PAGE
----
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Botanists find new species of magnolia in Río Zuñac Reserve

14 January, 2015 - 15:50 -- World Land Trust
Opening flower of Magnolia vargasiana ined.

Lou Jost is the founder of Fundación EcoMinga, one of World Land Trust’s (WLT) four conservation partners in Ecuador. Here he describes the exciting discovery of magnolia species new to science.

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Everyone who knows about trees has heard of magnolias and it is hard to imagine that trees in this dramatic genus remain undiscovered. However, the discovery of two new magnolia species in one small area in Río Zuñac Reserve is a testament to the very special character of the very wet Cordillera Abitagua, semi-isolated granite mountains separating the main body of the Andes from the immense, flat Amazon basin.

Roberto Pedraza of Grupo Ecológico Sierra Gorda (GESG), WLT’s partner in Mexico, recently discovered two new species of magnolia in Sierra Gorda. That was great news and I was very excited when he told me about it in London in May 2014 at WLT’s 25th Anniversary Partners Symposium.

Little did I know that at that very moment, two new species of magnolia were being discovered right here in our reserve by a group of botanists working with EcoMinga staff. It was an extraordinary coincidence.

Forest survey

In May 2014 botanists John Clark (University of Alabama) and David Neill (Universidad Estatal Amazonica) led the research team that made the initial discovery.

Based at the Río Zuñac field station, John, David and their students set up two research plots with the intention of identifying and tagging every tree over 10 centimetres in diameter in each of the two quarter-hectare plots. One plot was at 1,850 metres elevation and the other was two kilometres away at about 2,000 metres elevation.

Ranger climbs new species of magnolia tree

To collect flower buds, rangers climbed into the canopy. Here Luis climbs the hemi epiphyte root hanging from the right-hand side of the magnolia trunk; he is so high in the tree that he is almost invisible. © Lou Jost / Fundación EcoMinga.

Assisting the research team were EcoMinga rangers Jesus, Luis and Juan Pablo who are funded by WLT’s Keepers of the Wild programme. 

During the survey, the researchers found a few individual trees that were identifiable as magnolias. Some of them were among the biggest trees in the forest, but they were completely unknown to the local people, who did not have a name for them.

The discoverers were unable to find flowers of the new species, so initially they couldn’t be certain they were new to science. But in another coincidence, Dr Antonio Vázquez, the very same Mexican expert who visited Sierra Gorda with Roberto and described Roberto’s species, happened to have been hired temporarily by the Ecuadorian government to help improve the academic status of our local university, just a few kilometres from Río Zuñac Reserve.

Antonio, David and EcoMinga staff made another expedition into the reserve to search for flowers, and thanks to the daring tree-climbing abilities of our rangers, they were successful in finding flowers of one of the species. Luis, one of WLT’s Keepers of the Wild, was among the first to photograph the new species.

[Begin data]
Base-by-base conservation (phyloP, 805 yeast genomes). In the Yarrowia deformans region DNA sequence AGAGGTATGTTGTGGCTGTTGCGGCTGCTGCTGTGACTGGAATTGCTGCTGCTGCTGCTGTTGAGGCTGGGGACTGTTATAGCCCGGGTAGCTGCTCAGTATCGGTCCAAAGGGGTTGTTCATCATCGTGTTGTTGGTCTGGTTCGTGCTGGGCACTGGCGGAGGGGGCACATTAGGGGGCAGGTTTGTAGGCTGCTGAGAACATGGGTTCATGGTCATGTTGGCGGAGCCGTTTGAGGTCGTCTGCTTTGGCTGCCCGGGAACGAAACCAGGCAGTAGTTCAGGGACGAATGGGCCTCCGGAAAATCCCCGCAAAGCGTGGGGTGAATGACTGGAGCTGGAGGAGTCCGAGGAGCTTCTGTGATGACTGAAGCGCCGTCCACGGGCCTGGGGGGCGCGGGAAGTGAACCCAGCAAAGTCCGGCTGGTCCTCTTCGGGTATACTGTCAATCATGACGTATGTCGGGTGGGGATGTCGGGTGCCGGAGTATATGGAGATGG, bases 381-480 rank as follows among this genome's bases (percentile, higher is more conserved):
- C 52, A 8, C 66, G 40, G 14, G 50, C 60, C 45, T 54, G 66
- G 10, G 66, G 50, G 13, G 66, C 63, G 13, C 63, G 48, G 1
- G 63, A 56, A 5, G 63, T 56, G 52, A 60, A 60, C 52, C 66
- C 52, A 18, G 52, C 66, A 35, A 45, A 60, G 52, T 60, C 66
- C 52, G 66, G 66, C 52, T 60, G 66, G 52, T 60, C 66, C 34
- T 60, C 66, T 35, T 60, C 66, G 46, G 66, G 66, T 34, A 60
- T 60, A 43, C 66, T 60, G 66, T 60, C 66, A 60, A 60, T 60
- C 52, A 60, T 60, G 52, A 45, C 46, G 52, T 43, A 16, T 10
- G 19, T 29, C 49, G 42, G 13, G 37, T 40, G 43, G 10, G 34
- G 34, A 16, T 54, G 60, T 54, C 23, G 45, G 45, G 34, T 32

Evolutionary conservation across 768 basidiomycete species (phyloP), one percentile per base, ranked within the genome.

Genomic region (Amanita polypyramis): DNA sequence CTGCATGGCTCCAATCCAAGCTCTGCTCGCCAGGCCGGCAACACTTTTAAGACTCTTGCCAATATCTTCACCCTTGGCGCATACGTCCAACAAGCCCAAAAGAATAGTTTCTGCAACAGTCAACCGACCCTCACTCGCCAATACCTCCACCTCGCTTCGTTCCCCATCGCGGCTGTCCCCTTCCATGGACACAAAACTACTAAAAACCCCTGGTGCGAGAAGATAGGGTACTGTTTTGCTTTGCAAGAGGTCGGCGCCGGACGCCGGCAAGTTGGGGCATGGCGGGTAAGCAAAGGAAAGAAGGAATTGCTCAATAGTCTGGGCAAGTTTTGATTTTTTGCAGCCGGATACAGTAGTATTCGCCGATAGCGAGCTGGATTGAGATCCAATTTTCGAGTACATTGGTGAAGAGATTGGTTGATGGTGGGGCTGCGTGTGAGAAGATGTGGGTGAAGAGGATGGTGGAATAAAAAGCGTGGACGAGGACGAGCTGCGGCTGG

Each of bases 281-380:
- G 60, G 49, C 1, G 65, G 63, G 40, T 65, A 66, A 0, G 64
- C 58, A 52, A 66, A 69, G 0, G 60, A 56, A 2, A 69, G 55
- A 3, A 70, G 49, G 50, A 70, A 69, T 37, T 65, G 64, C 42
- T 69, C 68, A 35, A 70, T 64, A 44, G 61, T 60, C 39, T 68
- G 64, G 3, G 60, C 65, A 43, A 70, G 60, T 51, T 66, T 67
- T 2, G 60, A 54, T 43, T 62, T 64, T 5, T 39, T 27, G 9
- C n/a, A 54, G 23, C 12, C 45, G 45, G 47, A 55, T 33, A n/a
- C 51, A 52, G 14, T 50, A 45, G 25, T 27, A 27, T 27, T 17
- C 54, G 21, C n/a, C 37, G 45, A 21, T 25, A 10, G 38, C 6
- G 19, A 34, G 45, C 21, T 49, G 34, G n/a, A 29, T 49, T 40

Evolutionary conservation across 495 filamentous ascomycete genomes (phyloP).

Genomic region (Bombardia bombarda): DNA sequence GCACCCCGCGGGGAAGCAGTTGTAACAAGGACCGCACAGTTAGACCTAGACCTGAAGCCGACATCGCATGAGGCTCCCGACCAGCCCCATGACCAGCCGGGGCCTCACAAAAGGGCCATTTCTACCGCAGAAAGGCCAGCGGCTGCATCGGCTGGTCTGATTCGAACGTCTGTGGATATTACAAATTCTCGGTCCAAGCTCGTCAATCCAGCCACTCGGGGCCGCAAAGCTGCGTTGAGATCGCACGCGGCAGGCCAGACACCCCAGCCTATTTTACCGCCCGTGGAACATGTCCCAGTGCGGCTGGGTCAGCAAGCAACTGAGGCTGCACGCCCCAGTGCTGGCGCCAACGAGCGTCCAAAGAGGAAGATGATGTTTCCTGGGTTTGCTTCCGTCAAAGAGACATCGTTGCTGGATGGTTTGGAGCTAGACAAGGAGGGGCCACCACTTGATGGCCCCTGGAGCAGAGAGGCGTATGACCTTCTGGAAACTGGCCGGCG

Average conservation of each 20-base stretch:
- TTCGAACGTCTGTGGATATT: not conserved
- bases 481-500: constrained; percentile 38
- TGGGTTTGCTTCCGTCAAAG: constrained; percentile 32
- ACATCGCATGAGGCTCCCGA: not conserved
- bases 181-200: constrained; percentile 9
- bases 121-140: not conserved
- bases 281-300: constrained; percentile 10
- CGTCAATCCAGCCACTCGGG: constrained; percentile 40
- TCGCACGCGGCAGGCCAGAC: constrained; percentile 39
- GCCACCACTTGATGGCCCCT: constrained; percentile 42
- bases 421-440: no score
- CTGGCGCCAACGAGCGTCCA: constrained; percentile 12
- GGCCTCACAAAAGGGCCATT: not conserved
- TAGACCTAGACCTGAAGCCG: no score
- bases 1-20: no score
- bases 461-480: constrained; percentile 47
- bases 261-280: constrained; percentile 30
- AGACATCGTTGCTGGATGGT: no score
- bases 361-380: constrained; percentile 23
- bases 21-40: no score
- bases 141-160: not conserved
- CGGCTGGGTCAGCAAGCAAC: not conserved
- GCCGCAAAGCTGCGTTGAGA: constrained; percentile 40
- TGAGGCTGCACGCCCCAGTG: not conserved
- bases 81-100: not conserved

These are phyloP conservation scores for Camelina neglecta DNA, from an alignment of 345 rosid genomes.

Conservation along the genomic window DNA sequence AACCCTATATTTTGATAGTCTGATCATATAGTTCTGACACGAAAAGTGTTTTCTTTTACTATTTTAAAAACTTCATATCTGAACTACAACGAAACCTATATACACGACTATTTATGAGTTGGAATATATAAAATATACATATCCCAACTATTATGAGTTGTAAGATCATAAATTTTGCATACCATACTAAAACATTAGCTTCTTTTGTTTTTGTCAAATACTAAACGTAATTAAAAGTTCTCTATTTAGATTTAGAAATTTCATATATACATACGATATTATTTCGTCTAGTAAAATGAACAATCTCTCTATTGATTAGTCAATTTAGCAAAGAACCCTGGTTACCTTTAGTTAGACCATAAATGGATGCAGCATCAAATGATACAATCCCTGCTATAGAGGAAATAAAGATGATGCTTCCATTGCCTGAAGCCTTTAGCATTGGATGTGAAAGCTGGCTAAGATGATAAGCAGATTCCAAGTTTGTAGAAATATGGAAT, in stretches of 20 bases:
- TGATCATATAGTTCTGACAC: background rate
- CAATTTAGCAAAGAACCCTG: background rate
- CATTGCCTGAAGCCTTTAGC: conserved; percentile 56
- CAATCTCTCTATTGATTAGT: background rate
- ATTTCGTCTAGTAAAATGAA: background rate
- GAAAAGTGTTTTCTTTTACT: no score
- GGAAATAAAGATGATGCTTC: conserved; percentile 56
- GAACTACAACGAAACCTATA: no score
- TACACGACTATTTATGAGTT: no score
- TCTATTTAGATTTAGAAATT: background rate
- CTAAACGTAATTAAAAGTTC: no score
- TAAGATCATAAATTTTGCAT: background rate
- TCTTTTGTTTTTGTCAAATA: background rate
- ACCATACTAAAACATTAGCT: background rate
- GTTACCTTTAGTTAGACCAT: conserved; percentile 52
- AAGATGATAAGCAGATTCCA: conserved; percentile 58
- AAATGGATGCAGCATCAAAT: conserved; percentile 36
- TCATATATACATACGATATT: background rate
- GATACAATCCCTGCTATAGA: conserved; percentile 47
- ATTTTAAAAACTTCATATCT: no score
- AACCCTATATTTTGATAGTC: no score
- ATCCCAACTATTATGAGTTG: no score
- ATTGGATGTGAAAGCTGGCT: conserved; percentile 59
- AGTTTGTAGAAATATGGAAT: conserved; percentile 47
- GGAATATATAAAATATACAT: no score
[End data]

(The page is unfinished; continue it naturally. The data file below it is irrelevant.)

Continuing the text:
Later in the year, a third expedition revealed flowers of the second species and we were also able to photograph the beetles that pollinate the magnolias.

Ancient lineage

The magnolia lineage dates back 100 million years and trees that we might recognise as magnolia relatives lived alongside the dinosaurs.

The South American lineage that the Río Zuñac trees belong to (magnolia section Talauma) is the oldest lineage of the genus, diverging from the other magnolias around 40 million years ago (Azuma et al 2001). It is currently believed that these species reached South America via North America, which had close connections to Eurasia in the past. At that time North America would have had a tropical climate.

Papers describing the magnolias have been submitted to the appropriate journals and the First International Conference on Neotropical Magnoliaceae will be held in the shadow of the Cordillera Abitagua at the Universidad Estatal Amazonica from 27 May to 2 June 2015.

This is not the first time that new species have been discovered in EcoMinga’s reserves. Among the discoveries in recent years are a species of frog, several orchids and a tree found in Cerro Candelaria Reserve that was named after WLT’s Patron Sir David Attenborough. These - and discoveries yet to be made - underline the utmost importance of protecting and continuing to extend Ecominga’s network of reserves.

More information

Read more about this exciting discovery at Lou’s own blog »

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The Keepers of the Wild that collected the magnolia flowers played a key role in the process of identifying the new species. You can support the important work of wildlife rangers in reserves created with WLT funding by making a donation to the Keepers of the Wild appeal.

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